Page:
If you’re interested in contributing to SCMData, we’d love to have you on board! This section of the docs will (once we’ve written it) detail how to get setup to contribute and how best to communicate.
All contributions are welcome, some possible suggestions include:
tutorials (or support questions which, once solved, result in a new tutorial :D)
improving the documentation
Please report issues or discuss feature requests in the SCMData issue tracker. If your issue is a feature request or a bug, please use the templates available, otherwise, simply open a normal issue :)
As a contributor, please follow a couple of conventions:
Create issues in the SCMData issue tracker for changes and enhancements, this ensures that everyone in the community has a chance to comment
Be welcoming to newcomers and encourage diverse new contributors from all backgrounds: see the Python Community Code of Conduct
Only push to your own branches, this allows people to force push to their own branches as they need without fear or causing others headaches
Start all pull requests as draft pull requests and only mark them as ready for review once they’ve been rebased onto master, this makes it much simpler for reviewers
Try and make lots of small pull requests, this makes it easier for reviewers and faster for everyone as review time grows exponentially with the number of lines in a pull request
To get setup as a developer, we recommend the following steps (if any of these tools are unfamiliar, please see the resources we recommend in Development tools):
Install conda and make
make virtual-environment, if that fails you can try doing it manually
Change your current directory to SCMData’s root directory (i.e. the one which contains
Create a virtual environment to use with SCMData
python3 -m venv venv
Activate your virtual environment
pip intall --upgrade pip
Install the development dependencies (very important, make sure your virtual environment is active before doing this)
pip install -e .[dev]
Make sure the tests pass by running
make test-all, if that fails the commands are
Activate your virtual environment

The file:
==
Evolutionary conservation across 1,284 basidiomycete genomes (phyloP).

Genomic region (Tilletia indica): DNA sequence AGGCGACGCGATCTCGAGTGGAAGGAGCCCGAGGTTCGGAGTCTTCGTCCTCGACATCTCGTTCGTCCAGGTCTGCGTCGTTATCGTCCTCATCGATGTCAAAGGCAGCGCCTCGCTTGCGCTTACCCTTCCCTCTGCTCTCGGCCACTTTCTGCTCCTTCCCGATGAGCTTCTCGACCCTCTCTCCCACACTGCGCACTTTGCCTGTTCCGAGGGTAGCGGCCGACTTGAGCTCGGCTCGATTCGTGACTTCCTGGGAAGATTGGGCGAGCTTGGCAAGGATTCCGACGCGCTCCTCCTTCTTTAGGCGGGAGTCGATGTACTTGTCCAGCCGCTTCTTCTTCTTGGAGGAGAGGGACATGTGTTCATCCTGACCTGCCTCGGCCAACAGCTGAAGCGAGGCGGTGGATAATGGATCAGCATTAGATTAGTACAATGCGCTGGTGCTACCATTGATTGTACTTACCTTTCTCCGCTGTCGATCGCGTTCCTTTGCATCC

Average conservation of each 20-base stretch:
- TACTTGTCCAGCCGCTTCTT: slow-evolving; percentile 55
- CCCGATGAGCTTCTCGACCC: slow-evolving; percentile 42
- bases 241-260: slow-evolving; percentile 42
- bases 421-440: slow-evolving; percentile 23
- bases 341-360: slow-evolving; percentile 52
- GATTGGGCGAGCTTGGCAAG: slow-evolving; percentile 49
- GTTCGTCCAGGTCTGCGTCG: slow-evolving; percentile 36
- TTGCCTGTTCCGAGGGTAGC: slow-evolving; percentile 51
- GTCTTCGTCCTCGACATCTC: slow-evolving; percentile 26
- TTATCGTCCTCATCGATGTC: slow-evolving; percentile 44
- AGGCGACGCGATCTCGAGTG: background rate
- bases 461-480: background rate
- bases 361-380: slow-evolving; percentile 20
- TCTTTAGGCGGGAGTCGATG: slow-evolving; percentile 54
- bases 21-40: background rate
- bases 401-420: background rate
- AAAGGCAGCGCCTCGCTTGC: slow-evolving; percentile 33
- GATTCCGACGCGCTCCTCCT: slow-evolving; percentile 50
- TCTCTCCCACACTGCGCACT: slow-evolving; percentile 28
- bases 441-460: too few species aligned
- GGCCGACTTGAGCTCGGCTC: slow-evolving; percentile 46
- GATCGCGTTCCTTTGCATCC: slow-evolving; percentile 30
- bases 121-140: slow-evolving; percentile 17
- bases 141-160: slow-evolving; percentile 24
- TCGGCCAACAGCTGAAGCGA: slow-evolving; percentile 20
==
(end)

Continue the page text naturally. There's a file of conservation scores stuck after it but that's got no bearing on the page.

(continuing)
Run the unit and integration tests
pytest --cov -r a --cov-report term-missing
Whilst developing, unexpected things can go wrong (that’s why it’s called ‘developing’, if we knew what we were doing, it would already be ‘developed’). Normally, the fastest way to solve an issue is to contact us via the issue tracker. The other option is to debug yourself. For this purpose, we provide a list of the tools we use during our development as starting points for your search to find what has gone wrong.
This list of development tools is what we rely on to develop SCMData reliably and reproducibly. It gives you a few starting points in case things do go inexplicably wrong and you want to work out why. We include links with each of these tools to starting points that we think are useful, in case you want to learn more.
we use a blend of pytest and the inbuilt Python testing capabilities for our tests so checkout what we’ve already done in
teststo get a feel for how it works
we use Travis CI for our CI but there are a number of good providers
Jupyter is automatically included in your virtual environment if you follow our Getting setup instructions
We also use some other tools which aren’t necessarily the most familiar. Here we provide a list of these along with useful resources.
we use regex101.com to help us write and check our regular expressions, make sure the language is set to Python to make your life easy!
To help us focus on what the code does, not how it looks, we use a couple of automatic formatting tools.
These automatically format the code for us and tell use where the errors are.